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Getting in on the Action Sheets
by Eric Meyer 24 Sep 1998

Eric Meyer is the hypermedia systems manager for Case Western Reserve University in Cleveland, Ohio, which is much nicer than you've been led to believe. His wife Kat claims that he never makes any on-line references to her.

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By now, most of us are familiar with how stylesheets can separate stylistic information from the content of an HTML file. This reduces the size of the content document and makes it easier for search engines to index it. While this is a good first step, it doesn't address one of the major culprits of "page bloat": scripting languages like JavaScript. On some pages, the number of characters devoted to scripts exceeds that of the actual content. Further complicating matters is the fact that each element that calls a script has to include an attribute such as onClick with a function name as its value. This is true even if you want to have the same script run every time an anchor is selected. Every single anchor on the page has to have extra information calling the desired function.

Given all this, wouldn't it be nice to have a system by which scripts could be defined in a manner similar to stylesheets? A setup where you could, say, define a generic behaviors document for your entire site, and simply link to that document from every page you maintain? If you said "yes," you're not alone. Programmers at Netscape and Microsoft have had the same thought.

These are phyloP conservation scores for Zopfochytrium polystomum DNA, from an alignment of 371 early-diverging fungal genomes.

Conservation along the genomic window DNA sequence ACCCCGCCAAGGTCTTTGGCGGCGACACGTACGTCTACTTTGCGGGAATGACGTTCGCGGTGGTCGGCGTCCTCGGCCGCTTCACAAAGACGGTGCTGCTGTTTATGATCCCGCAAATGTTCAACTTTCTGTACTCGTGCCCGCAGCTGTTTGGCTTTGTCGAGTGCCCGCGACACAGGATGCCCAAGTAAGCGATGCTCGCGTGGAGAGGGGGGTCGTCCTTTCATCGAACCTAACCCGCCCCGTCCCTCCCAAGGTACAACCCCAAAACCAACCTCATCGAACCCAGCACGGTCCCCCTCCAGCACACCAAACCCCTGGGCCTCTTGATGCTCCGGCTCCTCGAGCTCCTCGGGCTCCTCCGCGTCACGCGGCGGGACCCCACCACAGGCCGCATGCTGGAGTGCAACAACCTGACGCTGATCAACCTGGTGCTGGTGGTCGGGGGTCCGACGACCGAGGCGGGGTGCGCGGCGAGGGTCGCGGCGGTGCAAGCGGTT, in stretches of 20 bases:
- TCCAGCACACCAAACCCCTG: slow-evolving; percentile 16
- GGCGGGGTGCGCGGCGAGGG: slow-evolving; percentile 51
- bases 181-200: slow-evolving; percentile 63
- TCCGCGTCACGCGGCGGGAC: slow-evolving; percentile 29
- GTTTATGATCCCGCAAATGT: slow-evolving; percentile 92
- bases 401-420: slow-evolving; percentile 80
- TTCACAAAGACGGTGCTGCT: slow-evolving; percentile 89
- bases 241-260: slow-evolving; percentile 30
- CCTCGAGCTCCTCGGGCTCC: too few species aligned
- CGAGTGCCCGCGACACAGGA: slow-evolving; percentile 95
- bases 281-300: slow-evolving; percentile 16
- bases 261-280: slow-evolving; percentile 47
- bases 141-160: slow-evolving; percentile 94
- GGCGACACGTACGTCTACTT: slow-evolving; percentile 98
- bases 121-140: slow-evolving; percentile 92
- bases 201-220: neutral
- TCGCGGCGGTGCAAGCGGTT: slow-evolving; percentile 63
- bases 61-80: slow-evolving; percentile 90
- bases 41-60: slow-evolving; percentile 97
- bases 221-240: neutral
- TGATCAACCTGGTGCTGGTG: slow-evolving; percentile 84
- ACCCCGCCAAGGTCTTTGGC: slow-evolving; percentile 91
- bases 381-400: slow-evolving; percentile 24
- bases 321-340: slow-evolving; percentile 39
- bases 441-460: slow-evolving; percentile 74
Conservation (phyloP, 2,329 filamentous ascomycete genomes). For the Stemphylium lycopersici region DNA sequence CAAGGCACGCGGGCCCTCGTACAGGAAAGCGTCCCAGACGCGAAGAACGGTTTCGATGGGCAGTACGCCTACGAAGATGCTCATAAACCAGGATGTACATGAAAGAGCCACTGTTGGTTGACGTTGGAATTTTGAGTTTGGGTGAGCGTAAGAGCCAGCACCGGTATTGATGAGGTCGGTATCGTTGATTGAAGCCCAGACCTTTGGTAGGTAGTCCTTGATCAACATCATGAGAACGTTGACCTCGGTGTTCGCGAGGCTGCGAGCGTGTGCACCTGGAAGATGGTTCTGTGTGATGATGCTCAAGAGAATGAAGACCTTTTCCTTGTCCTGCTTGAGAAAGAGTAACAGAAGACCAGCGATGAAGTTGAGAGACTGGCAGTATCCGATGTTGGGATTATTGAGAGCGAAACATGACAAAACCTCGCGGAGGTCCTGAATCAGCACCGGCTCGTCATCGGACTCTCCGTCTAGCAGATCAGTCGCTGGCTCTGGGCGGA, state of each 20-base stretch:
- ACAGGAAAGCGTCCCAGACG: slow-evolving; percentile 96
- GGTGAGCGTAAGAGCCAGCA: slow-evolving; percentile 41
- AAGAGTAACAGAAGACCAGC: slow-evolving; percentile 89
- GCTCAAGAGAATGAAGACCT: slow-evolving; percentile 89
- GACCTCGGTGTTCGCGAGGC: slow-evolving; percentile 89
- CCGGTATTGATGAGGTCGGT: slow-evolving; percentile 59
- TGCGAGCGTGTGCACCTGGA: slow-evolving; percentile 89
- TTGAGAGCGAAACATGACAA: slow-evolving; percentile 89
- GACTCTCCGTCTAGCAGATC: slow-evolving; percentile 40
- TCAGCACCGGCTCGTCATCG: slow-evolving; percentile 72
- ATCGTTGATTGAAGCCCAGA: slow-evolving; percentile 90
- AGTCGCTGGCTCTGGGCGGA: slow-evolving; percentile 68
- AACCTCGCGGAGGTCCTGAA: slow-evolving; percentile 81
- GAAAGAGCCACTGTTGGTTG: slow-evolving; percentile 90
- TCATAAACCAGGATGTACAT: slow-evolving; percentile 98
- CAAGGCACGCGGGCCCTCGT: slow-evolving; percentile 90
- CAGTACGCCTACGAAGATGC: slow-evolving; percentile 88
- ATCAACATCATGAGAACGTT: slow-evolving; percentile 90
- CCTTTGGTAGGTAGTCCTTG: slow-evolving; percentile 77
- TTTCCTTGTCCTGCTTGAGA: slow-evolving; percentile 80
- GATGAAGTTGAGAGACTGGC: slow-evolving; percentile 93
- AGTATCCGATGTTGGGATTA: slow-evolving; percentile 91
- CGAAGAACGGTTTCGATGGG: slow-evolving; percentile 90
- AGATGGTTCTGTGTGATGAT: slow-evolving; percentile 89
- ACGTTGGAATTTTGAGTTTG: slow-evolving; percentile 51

The thinking at Netscape is described in a W3C Note titled Action Sheets: A Modular Way of Defining Behavior for XML and HTML. As a W3C Note, it is subject to change, and doesn't actually represent a direction by the W3C. The Note describes a possible approach which is open for public comment - a commendable move on Netscape's part - but may never come to pass. Or, if it does, it may be in a drastically modified form. In any case, it could be some time before Action Sheets become a working part of Navigator.

Meanwhile, Microsoft has been working on its own solution. DHTML Behaviors (nee Scriptlets) do some of the things that Netscape's Action Sheets propose, and they're available with the preview release of IE5. If you're interested in learning more about DHTML Behaviors, consult the Microsoft Site Builder Network.

Since there's as yet no place for you to see what Action Sheets can do, let's take a look at what Netscape has in store for them.

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